Pilot project on Viking Line’s Mariella cut the food waste with 40 percent

Food and Drink — By on September 19, 2019 at 7:42 PM

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Pilot project on Viking Line’s Mariella cut the food waste with 40 percent

Efforts enacted aboard M/S Mariella have succeeded in reducing the amount of food waste by an estimated 27 tonnes over a period of four months. The amount of food saved is equal to approximately 70,000 meals.

Viking Line has made a serious effort to reduce its food waste. In April 2019, the company joined forces with Winnow to undertake a project intended to reduce the food waste on M/S Mariella.

The majority of the meals served on M/S Mariella are prepared centrally in the same kitchen. For the duration of the project, the kitchen waste bins were equipped with scales to measure the actual amount of waste. With the help of computer software, the waste is categorised, weighed and recorded for statistical purposes. The computer-generated reports enable for the monitoring of plate waste, trim waste and waste due to overproduction. In practice, for example, all the discarded food from the buffet lines is measured.

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“We have managed to minimise food waste per passenger by an average of 40 per cent. This reduction was especially driven by an increase of efficiency in our kitchen procedures. We pay more attention to preparation amounts. As a concrete example, any potatoes boiled for lunches can also be used to prepare delicious side dishes for the dinner crowd,” explains Janne Lindholm, Restaurant Manager for Viking Line.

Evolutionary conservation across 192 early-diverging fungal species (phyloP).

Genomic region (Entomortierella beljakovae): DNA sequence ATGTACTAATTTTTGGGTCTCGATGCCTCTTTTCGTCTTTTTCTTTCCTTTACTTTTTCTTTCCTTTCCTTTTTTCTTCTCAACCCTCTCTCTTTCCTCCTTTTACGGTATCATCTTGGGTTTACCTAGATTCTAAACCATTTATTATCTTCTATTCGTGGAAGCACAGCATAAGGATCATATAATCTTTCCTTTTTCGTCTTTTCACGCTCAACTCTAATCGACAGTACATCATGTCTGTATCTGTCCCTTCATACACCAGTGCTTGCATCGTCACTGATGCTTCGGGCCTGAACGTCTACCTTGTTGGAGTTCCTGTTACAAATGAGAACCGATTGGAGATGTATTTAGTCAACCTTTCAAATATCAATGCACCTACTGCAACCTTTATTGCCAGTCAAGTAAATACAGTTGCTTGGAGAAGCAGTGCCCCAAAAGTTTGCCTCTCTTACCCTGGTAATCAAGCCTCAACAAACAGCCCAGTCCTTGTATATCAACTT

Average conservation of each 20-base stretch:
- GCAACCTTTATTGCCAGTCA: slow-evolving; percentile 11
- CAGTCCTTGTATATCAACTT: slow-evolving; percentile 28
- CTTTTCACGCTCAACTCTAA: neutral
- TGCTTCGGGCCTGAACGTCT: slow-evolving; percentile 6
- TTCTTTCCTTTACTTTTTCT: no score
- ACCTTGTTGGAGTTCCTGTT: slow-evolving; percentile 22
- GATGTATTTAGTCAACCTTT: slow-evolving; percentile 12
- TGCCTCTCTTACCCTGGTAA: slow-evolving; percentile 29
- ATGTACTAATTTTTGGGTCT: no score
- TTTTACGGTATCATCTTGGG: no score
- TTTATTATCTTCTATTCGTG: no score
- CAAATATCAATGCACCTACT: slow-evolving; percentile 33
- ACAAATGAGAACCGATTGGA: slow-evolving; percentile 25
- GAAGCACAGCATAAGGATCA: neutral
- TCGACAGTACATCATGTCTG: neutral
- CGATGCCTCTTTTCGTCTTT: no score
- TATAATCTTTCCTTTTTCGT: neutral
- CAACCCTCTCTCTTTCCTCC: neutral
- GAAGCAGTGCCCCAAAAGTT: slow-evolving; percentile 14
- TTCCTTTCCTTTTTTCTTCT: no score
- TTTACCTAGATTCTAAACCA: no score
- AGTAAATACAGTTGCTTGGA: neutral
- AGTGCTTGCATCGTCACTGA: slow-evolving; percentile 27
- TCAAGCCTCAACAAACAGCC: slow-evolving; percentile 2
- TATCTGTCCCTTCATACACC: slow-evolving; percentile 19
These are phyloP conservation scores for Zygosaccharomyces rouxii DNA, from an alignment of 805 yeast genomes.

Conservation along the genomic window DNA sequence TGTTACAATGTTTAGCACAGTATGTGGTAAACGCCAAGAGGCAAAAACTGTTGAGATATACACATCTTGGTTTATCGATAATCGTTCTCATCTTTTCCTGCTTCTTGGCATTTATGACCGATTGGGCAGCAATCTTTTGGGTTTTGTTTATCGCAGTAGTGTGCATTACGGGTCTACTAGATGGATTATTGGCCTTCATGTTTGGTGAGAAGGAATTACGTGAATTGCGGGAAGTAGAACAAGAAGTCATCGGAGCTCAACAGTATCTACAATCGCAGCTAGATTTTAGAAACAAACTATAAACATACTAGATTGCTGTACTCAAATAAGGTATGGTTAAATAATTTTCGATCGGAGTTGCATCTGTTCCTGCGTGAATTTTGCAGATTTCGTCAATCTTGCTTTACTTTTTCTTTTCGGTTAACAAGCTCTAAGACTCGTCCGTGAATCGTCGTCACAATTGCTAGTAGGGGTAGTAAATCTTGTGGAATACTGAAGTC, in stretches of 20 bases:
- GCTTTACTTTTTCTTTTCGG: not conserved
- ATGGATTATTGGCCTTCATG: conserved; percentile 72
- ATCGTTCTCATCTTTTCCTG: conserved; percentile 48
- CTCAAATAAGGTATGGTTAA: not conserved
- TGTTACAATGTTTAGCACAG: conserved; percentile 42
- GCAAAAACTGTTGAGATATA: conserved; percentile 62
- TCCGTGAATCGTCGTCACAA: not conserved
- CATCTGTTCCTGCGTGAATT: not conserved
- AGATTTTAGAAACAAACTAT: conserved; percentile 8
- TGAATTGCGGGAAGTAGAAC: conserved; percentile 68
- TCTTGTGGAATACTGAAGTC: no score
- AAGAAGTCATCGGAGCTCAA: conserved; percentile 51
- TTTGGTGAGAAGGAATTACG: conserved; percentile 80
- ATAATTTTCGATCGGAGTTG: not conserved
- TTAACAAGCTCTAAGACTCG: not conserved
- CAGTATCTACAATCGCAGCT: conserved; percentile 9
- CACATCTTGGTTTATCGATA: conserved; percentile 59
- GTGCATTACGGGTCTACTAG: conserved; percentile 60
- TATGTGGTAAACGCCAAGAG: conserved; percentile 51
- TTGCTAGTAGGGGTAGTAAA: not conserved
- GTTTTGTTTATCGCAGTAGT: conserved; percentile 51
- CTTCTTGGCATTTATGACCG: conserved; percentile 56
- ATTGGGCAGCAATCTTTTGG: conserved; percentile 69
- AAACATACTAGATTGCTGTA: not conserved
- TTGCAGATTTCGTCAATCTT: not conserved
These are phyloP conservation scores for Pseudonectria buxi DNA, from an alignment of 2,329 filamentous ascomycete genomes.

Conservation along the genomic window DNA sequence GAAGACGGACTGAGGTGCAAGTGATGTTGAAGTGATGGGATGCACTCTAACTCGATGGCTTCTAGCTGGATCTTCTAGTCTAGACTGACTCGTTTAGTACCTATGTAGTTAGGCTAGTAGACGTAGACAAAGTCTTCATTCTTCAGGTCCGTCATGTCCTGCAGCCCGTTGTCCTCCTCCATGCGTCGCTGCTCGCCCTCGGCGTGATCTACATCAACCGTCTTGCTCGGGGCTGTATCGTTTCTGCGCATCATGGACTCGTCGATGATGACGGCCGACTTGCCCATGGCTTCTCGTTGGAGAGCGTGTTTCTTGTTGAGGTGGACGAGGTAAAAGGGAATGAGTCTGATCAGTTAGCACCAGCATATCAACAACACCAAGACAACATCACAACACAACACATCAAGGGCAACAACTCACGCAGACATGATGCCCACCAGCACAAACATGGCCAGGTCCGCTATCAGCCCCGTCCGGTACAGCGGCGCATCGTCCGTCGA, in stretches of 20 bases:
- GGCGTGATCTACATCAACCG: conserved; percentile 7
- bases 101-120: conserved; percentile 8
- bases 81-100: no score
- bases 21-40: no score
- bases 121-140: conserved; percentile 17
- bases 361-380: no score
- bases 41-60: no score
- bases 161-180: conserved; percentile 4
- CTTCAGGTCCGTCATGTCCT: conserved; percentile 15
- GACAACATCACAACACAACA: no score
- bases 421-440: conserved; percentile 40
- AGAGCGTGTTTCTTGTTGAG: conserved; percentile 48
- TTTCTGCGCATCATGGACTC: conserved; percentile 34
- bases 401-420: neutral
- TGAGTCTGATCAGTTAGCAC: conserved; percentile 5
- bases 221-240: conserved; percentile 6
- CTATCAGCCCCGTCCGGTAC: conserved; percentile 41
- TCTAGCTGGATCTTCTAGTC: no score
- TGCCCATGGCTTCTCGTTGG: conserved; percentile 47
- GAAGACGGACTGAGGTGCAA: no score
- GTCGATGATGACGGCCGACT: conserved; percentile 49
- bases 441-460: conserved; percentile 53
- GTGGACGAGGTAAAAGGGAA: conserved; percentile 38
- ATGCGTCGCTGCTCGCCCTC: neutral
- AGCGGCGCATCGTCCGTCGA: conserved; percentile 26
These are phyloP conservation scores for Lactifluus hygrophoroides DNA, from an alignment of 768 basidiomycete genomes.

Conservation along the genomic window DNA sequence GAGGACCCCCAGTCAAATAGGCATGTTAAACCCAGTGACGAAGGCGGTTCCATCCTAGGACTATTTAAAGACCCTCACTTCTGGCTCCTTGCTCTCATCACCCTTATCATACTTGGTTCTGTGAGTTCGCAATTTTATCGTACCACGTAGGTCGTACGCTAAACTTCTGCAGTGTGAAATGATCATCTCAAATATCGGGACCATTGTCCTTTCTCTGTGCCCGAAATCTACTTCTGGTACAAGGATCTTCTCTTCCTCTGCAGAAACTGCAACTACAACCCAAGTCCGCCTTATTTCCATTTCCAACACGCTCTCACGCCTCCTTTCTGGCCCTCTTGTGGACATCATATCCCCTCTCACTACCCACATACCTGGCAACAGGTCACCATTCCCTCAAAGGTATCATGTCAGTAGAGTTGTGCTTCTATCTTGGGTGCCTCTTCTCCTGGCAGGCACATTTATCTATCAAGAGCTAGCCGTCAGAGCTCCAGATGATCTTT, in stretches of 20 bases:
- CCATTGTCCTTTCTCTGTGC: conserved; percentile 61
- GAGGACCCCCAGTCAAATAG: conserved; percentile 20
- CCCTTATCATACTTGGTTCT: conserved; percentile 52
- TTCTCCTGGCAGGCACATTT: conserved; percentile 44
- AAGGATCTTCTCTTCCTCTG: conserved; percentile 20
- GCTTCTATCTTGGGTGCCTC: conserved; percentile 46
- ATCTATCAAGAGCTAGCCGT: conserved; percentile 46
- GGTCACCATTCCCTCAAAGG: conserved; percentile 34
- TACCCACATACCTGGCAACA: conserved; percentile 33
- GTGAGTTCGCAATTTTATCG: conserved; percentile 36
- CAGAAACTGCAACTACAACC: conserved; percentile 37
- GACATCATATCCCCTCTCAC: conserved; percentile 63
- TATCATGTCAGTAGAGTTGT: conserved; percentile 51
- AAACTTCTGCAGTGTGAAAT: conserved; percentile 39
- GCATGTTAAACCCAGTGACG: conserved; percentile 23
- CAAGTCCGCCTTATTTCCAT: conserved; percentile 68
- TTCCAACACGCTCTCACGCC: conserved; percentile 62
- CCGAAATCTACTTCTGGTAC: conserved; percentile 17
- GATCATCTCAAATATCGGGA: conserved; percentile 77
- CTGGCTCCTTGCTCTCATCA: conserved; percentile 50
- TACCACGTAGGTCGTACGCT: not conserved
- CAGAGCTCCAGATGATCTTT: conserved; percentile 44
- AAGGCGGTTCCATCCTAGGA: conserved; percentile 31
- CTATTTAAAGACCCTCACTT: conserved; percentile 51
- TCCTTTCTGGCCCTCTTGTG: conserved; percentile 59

Viking Line restaurants are also developing, among other aspects, the presentation and serving size of their dishes as a means of reducing the plate waste. The buffet restaurant, for example, offers ready-made portions that enable passengers to select the exact amount that they want.

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“None of the changes required us to compromise on the quality, freshness or availability of our food. In fact, it’s been quite the opposite. When we utilise raw ingredients more efficiently, we avoid overproduction and there is more time left to focus on development work and customer service,” Lindholm adds.

The remaining food waste is used towards the production of biogas. In 2018, the biowaste collected from M/S Viking XPRS, M/S Viking Grace and M/S Mariella was used to produce a total of 98,550 cubic metres of biogas, which equals, in terms of energy, altogether 111,300 litres of gasoline.

The waste reduction project on M/S Mariella will continue. Based on the positive results, a similar project is in the planning for M/S Gabriella

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